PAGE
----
Research on the effect of COVID-19 and its aftermath on education is gaining momentum. Nevertheless, this expanding contemporary literature only scarcely addresses principals’ digital instructional leadership and has not investigated how principals’ regular instructional leadership aligns with it. Moreover, the emerging writing on the aftermath of COVID-19 notes the phenomenon of teacher shortages in schools as a result of a growing tendency of teachers to leave the profession, but the possible connection with various forms of principals’ instructional leadership remains unexplored. The purpose of this study was to examine the effect of combinations of different levels of principals’ regular instructional leadership and digital instructional leadership on teachers’ intention to leave. Cluster analysis of data of 267 school teachers in Israel was conducted. The results indicate an association between differences in teachers’ intention to leave the profession and mixtures of regular and digital instructional leadership. The results and their implications are discussed.
This study highlights the growing significance of integrating digital technology into instructional leadership in schools. Educational administration research cannot ignore the fact that digital technology has become an integral part of human interactions and organisational processes in 21st-century workplaces. This paper aims to explore digital instructional leadership behaviours of principals during the COVID-19 pandemic and explain behavioural differences in leadership related to different levels of socio-economic school settings. Data were collected through an online study from 380 teachers in Bahrain. We used a series of two-sample t-tests between percentages to compare differences in digital instructional leadership behaviours. The study revealed that means of principals’ digital instructional leadership behaviours were generally higher in schools serving student populations with a high rather than low socio-economic background. Principals in schools serving student populations with low socio-economic background were higher than their peers only in one digital instructional leadership behaviours, and this was related to socio-economic gaps. The study contributes to better understanding of digital instructional leadership, an approach that is becoming highly prevalent because of the pandemic, and sheds light on how levels of principals’ behaviours vary in different circumstances. Overall, the findings attest to the presence of a digital instructional leadership divide.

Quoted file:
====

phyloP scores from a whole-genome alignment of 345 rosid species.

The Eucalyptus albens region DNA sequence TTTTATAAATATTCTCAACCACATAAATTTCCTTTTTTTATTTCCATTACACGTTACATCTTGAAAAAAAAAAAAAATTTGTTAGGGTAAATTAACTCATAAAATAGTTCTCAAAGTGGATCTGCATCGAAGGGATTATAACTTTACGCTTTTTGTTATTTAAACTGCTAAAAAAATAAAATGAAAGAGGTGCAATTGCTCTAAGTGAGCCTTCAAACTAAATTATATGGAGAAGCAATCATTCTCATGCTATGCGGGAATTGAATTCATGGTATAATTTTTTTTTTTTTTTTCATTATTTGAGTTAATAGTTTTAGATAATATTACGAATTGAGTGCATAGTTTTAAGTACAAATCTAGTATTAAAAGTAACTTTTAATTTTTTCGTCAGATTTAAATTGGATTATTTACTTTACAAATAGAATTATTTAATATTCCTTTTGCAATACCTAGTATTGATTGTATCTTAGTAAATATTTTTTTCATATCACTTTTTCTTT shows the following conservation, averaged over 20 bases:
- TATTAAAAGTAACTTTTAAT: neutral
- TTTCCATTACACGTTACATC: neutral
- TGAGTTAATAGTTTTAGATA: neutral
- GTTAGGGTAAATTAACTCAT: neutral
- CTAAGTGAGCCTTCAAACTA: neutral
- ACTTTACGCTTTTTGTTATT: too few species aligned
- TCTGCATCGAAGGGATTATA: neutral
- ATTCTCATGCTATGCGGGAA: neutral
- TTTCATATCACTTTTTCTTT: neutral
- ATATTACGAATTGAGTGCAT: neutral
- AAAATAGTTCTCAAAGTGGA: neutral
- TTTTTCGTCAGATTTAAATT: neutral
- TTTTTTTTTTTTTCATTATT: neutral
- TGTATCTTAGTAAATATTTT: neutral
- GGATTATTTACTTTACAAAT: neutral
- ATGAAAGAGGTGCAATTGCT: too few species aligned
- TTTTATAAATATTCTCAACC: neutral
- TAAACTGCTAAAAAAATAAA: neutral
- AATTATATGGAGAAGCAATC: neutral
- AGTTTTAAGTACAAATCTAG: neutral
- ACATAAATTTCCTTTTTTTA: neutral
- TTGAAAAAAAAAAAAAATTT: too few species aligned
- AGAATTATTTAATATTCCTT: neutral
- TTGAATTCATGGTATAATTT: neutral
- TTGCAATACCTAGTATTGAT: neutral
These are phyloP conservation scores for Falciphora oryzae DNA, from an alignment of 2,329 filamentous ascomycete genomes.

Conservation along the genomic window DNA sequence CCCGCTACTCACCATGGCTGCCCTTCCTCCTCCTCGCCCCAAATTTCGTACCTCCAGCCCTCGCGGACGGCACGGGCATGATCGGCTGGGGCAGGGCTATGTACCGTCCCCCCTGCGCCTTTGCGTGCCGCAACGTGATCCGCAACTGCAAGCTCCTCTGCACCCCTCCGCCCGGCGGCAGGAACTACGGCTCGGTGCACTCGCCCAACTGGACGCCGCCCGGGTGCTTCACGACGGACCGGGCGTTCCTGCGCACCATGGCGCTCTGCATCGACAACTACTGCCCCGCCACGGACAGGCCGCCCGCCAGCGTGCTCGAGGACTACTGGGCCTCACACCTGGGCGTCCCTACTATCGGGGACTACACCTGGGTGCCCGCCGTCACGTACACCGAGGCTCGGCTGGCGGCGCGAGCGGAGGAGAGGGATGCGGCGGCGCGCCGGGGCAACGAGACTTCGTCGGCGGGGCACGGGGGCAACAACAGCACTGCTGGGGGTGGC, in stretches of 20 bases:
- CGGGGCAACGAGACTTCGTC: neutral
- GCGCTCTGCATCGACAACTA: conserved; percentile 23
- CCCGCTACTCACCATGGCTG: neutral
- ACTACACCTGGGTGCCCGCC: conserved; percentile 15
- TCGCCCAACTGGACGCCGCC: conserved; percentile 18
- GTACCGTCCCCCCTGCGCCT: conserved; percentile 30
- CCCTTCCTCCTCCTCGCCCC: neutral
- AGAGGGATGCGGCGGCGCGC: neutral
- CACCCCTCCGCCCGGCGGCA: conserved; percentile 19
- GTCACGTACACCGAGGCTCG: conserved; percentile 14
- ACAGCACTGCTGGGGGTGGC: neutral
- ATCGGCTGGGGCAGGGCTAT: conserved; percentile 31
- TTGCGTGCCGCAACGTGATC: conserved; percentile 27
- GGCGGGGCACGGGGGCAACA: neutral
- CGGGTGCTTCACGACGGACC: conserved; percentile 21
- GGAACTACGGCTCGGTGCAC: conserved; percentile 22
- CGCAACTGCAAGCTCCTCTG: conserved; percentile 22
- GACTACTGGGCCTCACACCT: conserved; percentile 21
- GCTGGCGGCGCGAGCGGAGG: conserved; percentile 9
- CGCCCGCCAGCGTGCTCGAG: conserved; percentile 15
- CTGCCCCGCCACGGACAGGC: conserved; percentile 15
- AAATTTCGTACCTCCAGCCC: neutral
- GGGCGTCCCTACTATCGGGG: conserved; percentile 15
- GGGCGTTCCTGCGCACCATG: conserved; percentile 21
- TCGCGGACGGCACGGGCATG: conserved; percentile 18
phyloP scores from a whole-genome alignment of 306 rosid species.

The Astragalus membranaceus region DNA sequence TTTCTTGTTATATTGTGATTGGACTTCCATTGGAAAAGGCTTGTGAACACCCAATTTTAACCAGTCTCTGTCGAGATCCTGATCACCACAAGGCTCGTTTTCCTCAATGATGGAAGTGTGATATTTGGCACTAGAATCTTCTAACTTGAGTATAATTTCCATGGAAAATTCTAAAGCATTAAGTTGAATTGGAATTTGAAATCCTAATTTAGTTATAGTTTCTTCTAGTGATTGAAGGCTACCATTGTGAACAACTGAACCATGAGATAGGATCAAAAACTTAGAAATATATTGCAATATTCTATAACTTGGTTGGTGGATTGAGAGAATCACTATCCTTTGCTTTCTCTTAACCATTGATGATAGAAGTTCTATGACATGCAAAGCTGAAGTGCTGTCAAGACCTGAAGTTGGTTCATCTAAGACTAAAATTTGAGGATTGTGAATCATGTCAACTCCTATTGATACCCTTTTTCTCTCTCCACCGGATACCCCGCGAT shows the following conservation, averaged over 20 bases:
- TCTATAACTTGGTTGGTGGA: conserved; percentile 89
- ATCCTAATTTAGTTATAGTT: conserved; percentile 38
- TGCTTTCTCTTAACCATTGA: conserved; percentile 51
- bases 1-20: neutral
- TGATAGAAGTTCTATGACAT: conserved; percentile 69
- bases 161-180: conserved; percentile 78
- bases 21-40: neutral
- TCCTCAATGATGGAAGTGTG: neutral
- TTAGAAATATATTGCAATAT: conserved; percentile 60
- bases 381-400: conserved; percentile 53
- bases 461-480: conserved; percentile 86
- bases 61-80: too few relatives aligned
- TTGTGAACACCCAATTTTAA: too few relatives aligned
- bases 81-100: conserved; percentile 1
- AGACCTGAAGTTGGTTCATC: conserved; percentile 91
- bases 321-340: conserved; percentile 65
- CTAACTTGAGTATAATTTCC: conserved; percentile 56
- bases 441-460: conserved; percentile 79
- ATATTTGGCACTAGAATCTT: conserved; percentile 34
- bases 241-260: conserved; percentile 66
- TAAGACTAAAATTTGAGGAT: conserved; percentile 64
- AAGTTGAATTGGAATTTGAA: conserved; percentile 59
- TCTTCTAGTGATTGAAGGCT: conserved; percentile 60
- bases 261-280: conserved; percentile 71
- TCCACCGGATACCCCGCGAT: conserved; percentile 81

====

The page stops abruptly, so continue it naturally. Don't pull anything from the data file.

This study investigated the coverage of desecularization in Israeli non-religious public education in national and local newspapers from 2016 to 2022. We conducted a content analysis and coded key elements for each article, such as the activists who carried out or opposed the desecularization activity and their narratives, arguments for and against desecularization, and resistance practices. The dominant media narratives depicted the process of desecularization as intentional and organized. The Ministry of Education appeared to be ambivalent about it: on one hand, it approved and funded desecularization activities, and on the other, it served as an address for complaints. The reports suggest that the sum of micro-processes can add up to a macro phenomenon of desecularization. Teachers and principals were frequently perceived as the initiators and enablers of desecularization. Last, the findings indicate that parents and social activists resist secularization through diverse collective and individual strategies.